In other words, the production part isn’t exactly a cakewalk.
When we create particles in accelerators, we get equal amounts of matter and antimatter. This suggests that when particles were formed soon after the Big Bang, there should have been equal amounts of matter and antimatter.
If That’s The Case, Then Why Don’t We See Tons Of Antimatter Just Lying Around?
Theoretically, if the Big Bang produced equal quantities of matter and antimatter, then the universe should’ve been destroyed the moment that the two met.
Yet, here we are, as are the planets, stars, galaxies and everything else that we can see. All of it is made exclusively out of matter. So, I guess… Reality: 1, Theory: 0
However, there are two theories that might explain this:
1) Subtle differences in the physics of matter and antimatter.
In theory, an antimatter world is a perfect reflection of our own world, and experiments have found certain anomalies in this theory. For instance, one particular exotic particle, the kaon, turns into its antiparticle slightly more often than the reverse happened, thereby creating a tiny imbalance between the two (matter and antimatter).
2) Partial annihilation in the first few seconds of the Big Bang.
Somehow, matter and antimatter managed to escape each other’s fatal grasp, i.e., failed to annihilate each other. Somewhere out there, in some mirror region of the cosmos, antimatter is lurking and has fused into anti-stars, anti-galaxies, and maybe even anti-life.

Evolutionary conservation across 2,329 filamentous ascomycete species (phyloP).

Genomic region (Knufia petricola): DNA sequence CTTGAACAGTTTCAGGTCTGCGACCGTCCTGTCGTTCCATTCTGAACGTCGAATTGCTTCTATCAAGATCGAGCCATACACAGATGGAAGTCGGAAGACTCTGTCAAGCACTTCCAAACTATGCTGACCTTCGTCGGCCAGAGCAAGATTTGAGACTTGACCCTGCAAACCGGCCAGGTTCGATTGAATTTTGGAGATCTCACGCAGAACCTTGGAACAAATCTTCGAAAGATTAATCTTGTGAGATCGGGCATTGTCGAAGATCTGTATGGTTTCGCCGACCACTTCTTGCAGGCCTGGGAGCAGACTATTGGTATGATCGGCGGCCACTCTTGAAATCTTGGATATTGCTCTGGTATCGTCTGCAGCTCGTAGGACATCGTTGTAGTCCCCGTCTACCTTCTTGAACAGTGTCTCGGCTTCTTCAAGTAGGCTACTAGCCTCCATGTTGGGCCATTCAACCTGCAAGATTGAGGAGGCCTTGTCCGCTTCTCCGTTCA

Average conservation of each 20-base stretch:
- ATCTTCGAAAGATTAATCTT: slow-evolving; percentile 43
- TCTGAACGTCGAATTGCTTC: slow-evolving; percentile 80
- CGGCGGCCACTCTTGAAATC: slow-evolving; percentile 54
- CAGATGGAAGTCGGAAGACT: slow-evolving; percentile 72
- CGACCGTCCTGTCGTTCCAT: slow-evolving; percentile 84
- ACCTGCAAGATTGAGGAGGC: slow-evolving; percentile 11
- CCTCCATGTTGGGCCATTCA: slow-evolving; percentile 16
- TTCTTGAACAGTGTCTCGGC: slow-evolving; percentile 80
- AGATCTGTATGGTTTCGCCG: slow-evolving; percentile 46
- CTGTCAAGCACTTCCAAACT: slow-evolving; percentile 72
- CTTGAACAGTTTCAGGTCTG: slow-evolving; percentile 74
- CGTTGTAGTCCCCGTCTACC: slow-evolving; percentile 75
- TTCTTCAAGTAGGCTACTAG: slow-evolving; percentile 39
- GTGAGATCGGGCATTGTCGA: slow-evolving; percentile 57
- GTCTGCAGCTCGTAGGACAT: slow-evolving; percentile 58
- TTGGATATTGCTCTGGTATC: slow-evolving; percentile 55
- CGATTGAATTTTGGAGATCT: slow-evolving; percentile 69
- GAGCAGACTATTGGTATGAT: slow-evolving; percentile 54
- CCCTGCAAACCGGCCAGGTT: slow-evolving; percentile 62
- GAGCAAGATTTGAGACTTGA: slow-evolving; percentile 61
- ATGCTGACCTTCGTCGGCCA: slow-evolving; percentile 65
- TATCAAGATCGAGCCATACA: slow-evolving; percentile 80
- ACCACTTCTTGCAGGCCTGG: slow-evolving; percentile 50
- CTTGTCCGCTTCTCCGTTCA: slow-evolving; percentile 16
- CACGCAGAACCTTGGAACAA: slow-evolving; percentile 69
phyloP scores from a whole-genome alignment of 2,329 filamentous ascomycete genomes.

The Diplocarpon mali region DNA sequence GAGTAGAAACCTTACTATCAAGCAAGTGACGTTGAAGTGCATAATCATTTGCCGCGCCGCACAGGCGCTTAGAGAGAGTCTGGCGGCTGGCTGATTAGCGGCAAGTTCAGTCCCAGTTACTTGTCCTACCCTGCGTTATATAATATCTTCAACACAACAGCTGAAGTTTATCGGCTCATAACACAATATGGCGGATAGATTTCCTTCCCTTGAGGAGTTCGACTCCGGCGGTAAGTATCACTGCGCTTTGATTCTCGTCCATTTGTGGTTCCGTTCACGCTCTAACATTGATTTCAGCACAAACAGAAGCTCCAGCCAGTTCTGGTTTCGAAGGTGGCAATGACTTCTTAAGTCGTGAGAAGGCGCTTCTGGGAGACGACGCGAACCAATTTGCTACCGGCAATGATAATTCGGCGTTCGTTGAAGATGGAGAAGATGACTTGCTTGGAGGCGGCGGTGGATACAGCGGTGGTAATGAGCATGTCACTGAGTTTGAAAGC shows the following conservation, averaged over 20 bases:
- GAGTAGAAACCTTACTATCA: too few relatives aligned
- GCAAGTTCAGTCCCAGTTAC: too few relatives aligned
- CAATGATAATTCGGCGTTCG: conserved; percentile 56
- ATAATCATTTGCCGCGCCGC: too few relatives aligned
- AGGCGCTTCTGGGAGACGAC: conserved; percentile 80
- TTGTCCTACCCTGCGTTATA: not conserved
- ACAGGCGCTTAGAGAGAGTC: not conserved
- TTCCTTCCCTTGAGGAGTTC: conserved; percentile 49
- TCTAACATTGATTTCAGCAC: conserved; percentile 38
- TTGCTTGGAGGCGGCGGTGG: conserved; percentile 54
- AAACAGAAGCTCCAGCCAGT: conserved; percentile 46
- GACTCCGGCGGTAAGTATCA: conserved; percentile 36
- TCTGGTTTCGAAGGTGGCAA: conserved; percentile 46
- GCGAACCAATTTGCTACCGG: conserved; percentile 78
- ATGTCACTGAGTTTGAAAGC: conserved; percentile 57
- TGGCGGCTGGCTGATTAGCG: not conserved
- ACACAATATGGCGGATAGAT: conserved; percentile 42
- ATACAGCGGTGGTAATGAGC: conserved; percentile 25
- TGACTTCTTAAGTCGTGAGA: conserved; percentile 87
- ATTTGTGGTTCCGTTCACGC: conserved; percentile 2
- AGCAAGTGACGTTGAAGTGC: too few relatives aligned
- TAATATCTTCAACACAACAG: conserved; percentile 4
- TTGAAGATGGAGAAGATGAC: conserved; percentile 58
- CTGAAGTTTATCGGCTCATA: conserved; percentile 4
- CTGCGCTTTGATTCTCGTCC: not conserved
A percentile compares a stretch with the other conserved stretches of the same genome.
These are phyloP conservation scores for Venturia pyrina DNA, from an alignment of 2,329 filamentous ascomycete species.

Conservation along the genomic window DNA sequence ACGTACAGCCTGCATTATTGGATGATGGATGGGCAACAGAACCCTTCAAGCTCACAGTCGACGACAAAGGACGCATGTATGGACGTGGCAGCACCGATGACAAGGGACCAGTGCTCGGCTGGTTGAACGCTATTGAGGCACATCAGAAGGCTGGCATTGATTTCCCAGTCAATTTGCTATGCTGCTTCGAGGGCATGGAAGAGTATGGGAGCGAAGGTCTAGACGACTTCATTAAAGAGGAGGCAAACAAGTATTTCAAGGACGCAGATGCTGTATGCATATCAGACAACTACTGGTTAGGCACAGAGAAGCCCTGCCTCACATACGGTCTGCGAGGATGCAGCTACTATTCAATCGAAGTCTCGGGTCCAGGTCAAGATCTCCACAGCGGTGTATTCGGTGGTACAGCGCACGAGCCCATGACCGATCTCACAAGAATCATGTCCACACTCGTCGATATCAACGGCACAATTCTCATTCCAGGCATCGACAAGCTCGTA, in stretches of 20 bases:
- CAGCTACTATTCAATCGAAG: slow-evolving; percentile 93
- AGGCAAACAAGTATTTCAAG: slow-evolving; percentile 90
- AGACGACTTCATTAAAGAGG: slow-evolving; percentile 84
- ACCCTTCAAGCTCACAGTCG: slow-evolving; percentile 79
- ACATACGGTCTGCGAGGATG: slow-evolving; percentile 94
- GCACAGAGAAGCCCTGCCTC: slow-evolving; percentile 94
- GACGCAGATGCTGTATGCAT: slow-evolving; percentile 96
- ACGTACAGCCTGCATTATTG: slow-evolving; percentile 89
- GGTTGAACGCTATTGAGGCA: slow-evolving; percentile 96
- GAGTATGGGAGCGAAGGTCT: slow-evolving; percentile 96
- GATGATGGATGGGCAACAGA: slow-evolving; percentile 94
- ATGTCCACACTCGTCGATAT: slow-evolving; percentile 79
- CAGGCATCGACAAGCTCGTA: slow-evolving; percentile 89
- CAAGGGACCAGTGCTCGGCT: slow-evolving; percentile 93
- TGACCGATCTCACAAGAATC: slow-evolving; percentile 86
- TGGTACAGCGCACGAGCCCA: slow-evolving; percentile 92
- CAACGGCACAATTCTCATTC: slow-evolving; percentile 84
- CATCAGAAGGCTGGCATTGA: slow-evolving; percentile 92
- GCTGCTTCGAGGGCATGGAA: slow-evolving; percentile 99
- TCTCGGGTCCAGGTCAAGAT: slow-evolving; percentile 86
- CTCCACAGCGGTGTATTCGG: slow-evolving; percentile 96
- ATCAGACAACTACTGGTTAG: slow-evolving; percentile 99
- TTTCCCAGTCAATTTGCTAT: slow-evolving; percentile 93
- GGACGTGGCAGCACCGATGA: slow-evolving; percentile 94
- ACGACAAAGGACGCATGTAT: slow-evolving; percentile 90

These antimatter domains, if they exist, are certainly nowhere close. Annihilation at the borders between areas of stars and anti-stars would produce immense magnitudes of high-energy gamma rays.
Some Interesting Facts About Antimatter
1) Humans have only been able to create negligible amounts.
If the entire amount of antimatter ever produced were to be annihilated together, it wouldn’t even be enough to boil a cup of tea. FYI, 1 gram is enough to produce the same amount of energy as an atom bomb. That minuscule amount of antimatter is all that we have to show for spending billions of dollars on the Large Hadron Collider (LHC)
2) It might defy gravity.
Given that antimatter possesses an opposite charge and spin, it might not be affected by gravity. However, this has yet to be found. It is more difficult than observing an apple falling down from a tree.
3) It is closer to you than you think.
Small amounts of antimatter constantly rain down on Earth in the form of cosmic rays and energetic particles from space. Our bodies contain potassium-40, which means that positrons are being emitted from you, too. Antimatter annihilates immediately on contact with matter, so these antimatter particles have a very short life.
4) It is used in the medical field.
PET (Positron Emission Tomography) uses positrons to produce high-resolution images of our body.
5)The costliest substance known to man
One gram of anti-hydrogen is estimated to cost $62.5 billion.
5) Antimatter can still destroy us.
If a whole anti-galaxy were to collide with a regular galaxy, the resulting annihilation would be of unimaginably colossal proportions. We haven’t seen such signs, but then again, the universe is so vast that we still have a great deal left to explore.
It’s possible that an exact anti-version of you exists somewhere out there in the universe. Who knows!
Physics of the Impossible: A Scientific Exploration of the World of Phasers, Force Fields, Teleportation and Time Travel